Supreme Court Shoots Down Trump Case Request

Supreme Court Shoots Down Trump Case Request

( – Special Counsel Jack Smith indicted Donald Trump earlier this year on several felony counts for his alleged efforts to overturn the results of the 2020 presidential election. Trump’s lawyers have argued he enjoyed immunity for his actions while executing his duties as President of the United States.

Smith filed court documents asking the US Supreme Court (SCOTUS) to weigh in on Trump’s claims that presidential immunity and the Fifth Amendment’s Double Jeopardy Clause barred his prosecution.

SCOTUS recently turned down Smith’s request.

SCOTUS Shoots Down Smith’s Trump Case Petition

On December 22, SCOTUS issued an unsigned order denying Smith’s certiorari request. The one-sentence document didn’t provide any additional details regarding the Court’s decision, nor did it note any dissents.

US District Judge Tanya Chutkan previously rejected Trump’s arguments in a December 1 ruling. His legal team filed an appeal with the US Court of Appeals for the DC Circuit, and it scheduled the case for oral arguments on January 9.

Meanwhile, on December 11, Smith filed a petition for a writ of certiorari, asking the US Supreme Court to bypass the DC Circuit Court and decide whether Trump’s immunity claims had legal merit. “Given the […] consequential character of the […] questions at stake,” he wrote, “only this court can provide the […] final resolution” to Trump’s arguments against the legality of being tried.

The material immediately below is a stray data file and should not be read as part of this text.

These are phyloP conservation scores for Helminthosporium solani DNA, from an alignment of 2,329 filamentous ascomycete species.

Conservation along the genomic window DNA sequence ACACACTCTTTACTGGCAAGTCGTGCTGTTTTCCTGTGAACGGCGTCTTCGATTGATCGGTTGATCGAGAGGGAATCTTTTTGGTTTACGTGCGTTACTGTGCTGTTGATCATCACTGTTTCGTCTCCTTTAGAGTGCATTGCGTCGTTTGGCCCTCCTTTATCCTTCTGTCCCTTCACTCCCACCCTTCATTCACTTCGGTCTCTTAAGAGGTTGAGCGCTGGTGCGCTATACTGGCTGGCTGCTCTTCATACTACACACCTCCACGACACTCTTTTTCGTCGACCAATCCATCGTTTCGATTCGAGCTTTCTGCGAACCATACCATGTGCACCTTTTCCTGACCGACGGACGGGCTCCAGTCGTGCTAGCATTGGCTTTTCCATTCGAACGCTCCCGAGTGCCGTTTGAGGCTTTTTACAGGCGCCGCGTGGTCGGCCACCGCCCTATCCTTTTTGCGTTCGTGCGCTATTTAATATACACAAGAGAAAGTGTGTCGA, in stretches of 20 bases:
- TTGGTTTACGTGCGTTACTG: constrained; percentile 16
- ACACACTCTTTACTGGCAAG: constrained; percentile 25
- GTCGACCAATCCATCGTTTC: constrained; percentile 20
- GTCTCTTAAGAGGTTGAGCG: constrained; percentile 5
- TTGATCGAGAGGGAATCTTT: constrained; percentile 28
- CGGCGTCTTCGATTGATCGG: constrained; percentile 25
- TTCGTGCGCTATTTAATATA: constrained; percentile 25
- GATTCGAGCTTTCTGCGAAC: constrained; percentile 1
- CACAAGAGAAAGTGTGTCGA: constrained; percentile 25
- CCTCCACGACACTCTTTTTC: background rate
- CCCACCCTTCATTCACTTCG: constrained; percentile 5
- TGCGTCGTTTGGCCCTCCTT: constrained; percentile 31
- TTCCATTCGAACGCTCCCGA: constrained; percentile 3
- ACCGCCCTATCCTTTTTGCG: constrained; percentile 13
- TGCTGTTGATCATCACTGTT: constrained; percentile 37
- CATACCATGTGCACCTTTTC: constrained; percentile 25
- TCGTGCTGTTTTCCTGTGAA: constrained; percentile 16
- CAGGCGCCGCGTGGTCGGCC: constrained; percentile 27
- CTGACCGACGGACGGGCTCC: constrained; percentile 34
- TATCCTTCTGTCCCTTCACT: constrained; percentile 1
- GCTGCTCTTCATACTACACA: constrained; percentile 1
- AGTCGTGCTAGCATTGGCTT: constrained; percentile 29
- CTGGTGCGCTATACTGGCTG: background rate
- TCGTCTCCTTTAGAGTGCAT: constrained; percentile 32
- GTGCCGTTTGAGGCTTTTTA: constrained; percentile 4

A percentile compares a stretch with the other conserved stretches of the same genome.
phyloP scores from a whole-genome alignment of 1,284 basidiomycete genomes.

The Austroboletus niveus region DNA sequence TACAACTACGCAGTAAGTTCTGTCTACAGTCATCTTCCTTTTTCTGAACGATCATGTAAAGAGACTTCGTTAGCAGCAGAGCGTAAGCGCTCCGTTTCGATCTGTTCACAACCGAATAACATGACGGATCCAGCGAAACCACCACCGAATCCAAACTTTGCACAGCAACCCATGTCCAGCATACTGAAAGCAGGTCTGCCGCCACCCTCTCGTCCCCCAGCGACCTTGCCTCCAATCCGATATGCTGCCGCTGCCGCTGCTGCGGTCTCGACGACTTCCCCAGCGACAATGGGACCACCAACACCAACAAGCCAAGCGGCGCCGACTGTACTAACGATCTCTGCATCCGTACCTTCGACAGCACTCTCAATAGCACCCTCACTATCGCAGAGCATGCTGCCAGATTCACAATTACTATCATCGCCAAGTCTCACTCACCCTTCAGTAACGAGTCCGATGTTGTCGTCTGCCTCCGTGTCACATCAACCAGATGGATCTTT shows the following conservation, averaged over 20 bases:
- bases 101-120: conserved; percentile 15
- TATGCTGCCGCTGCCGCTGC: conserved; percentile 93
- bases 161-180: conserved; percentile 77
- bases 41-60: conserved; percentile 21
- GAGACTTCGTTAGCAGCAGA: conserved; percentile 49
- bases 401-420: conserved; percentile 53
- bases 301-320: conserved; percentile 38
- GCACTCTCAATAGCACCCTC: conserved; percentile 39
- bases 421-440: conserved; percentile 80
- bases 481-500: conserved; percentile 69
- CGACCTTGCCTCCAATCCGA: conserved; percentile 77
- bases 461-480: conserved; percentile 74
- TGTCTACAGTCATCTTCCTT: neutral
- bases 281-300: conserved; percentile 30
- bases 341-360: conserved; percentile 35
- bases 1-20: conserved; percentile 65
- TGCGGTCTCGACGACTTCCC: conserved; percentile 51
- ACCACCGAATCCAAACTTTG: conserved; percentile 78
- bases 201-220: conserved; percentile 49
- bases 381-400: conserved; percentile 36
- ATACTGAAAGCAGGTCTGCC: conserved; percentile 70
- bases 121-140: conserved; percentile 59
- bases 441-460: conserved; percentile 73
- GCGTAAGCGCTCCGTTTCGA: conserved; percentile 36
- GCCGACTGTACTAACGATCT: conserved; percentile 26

SCOTUS Decision a Possible Game Changer for Trump

Court watchers and legal experts claim that Smith petitioned SCOTUS as part of an ongoing effort to prosecute Trump before the 2024 presidential election. However, a long-standing Justice Department policy bars federal prosecutors from politicizing their decisions to indict and try individuals. So, he couldn’t advise the nation’s highest court of his true intentions, paving the way for the justices’ adverse ruling.

On the other hand, Trump isn’t bound by any precedent, nor does he seem keen on maintaining political norms. For now, his legal team’s primary strategy appears to be delaying any criminal proceedings until after the conclusion of next year’s election.

Current polling figures reveal the wisdom of that decision. For instance, a recent New York Times/Siena College survey showed that nearly one-quarter of Trump’s current supporters said they wouldn’t support Trump’s nomination if a jury convicted the former president in Smith’s election interference case.

Likewise, a Reuters/Ipsos poll released earlier this summer showed that nearly half of the registered Republicans surveyed said that they wouldn’t vote for Trump in the general election if he were convicted of a felony.

While it remains unclear whether SCOTUS’ recent ruling will push Smith’s prosecution beyond next year’s election, it likely guarantees his trial in the DC case will be delayed beyond its current scheduled start in March.

Copyright 2023,